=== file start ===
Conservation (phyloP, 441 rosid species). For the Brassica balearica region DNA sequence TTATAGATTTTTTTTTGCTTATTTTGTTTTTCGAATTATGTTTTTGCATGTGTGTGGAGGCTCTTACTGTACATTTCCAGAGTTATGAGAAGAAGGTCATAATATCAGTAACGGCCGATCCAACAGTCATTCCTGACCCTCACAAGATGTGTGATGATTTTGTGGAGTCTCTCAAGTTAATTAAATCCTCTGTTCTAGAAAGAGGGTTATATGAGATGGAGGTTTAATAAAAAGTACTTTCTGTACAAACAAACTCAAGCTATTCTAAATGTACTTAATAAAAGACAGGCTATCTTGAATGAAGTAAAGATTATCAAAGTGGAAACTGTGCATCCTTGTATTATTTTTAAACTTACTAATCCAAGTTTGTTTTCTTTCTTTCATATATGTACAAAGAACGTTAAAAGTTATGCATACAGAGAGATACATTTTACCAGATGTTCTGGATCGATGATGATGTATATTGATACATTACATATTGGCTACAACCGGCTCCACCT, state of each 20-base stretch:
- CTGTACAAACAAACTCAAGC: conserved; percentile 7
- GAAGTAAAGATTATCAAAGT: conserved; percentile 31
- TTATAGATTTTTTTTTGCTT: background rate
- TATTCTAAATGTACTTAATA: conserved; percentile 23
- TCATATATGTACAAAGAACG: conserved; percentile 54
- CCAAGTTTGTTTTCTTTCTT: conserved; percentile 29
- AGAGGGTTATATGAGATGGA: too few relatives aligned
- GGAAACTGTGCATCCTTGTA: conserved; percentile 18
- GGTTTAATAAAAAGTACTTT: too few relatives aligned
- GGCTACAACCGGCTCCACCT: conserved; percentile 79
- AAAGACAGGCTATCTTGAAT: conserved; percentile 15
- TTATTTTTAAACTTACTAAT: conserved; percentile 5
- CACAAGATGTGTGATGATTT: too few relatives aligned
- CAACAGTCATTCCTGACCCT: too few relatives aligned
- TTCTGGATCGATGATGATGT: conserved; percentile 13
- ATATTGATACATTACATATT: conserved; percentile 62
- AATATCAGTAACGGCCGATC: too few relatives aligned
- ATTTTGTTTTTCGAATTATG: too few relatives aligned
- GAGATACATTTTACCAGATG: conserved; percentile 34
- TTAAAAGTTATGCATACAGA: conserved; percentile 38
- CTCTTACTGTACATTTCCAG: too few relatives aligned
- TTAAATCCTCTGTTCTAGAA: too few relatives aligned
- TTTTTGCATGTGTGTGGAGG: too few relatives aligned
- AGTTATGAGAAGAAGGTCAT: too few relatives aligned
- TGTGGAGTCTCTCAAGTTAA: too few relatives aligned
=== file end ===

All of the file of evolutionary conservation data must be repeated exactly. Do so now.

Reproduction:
Conservation (phyloP, 441 rosid species). For the Brassica balearica region DNA sequence TTATAGATTTTTTTTTGCTTATTTTGTTTTTCGAATTATGTTTTTGCATGTGTGTGGAGGCTCTTACTGTACATTTCCAGAGTTATGAGAAGAAGGTCATAATATCAGTAACGGCCGATCCAACAGTCATTCCTGACCCTCACAAGATGTGTGATGATTTTGTGGAGTCTCTCAAGTTAATTAAATCCTCTGTTCTAGAAAGAGGGTTATATGAGATGGAGGTTTAATAAAAAGTACTTTCTGTACAAACAAACTCAAGCTATTCTAAATGTACTTAATAAAAGACAGGCTATCTTGAATGAAGTAAAGATTATCAAAGTGGAAACTGTGCATCCTTGTATTATTTTTAAACTTACTAATCCAAGTTTGTTTTCTTTCTTTCATATATGTACAAAGAACGTTAAAAGTTATGCATACAGAGAGATACATTTTACCAGATGTTCTGGATCGATGATGATGTATATTGATACATTACATATTGGCTACAACCGGCTCCACCT, state of each 20-base stretch:
- CTGTACAAACAAACTCAAGC: conserved; percentile 7
- GAAGTAAAGATTATCAAAGT: conserved; percentile 31
- TTATAGATTTTTTTTTGCTT: background rate
- TATTCTAAATGTACTTAATA: conserved; percentile 23
- TCATATATGTACAAAGAACG: conserved; percentile 54
- CCAAGTTTGTTTTCTTTCTT: conserved; percentile 29
- AGAGGGTTATATGAGATGGA: too few relatives aligned
- GGAAACTGTGCATCCTTGTA: conserved; percentile 18
- GGTTTAATAAAAAGTACTTT: too few relatives aligned
- GGCTACAACCGGCTCCACCT: conserved; percentile 79
- AAAGACAGGCTATCTTGAAT: conserved; percentile 15
- TTATTTTTAAACTTACTAAT: conserved; percentile 5
- CACAAGATGTGTGATGATTT: too few relatives aligned
- CAACAGTCATTCCTGACCCT: too few relatives aligned
- TTCTGGATCGATGATGATGT: conserved; percentile 13
- ATATTGATACATTACATATT: conserved; percentile 62
- AATATCAGTAACGGCCGATC: too few relatives aligned
- ATTTTGTTTTTCGAATTATG: too few relatives aligned
- GAGATACATTTTACCAGATG: conserved; percentile 34
- TTAAAAGTTATGCATACAGA: conserved; percentile 38
- CTCTTACTGTACATTTCCAG: too few relatives aligned
- TTAAATCCTCTGTTCTAGAA: too few relatives aligned
- TTTTTGCATGTGTGTGGAGG: too few relatives aligned
- AGTTATGAGAAGAAGGTCAT: too few relatives aligned
- TGTGGAGTCTCTCAAGTTAA: too few relatives aligned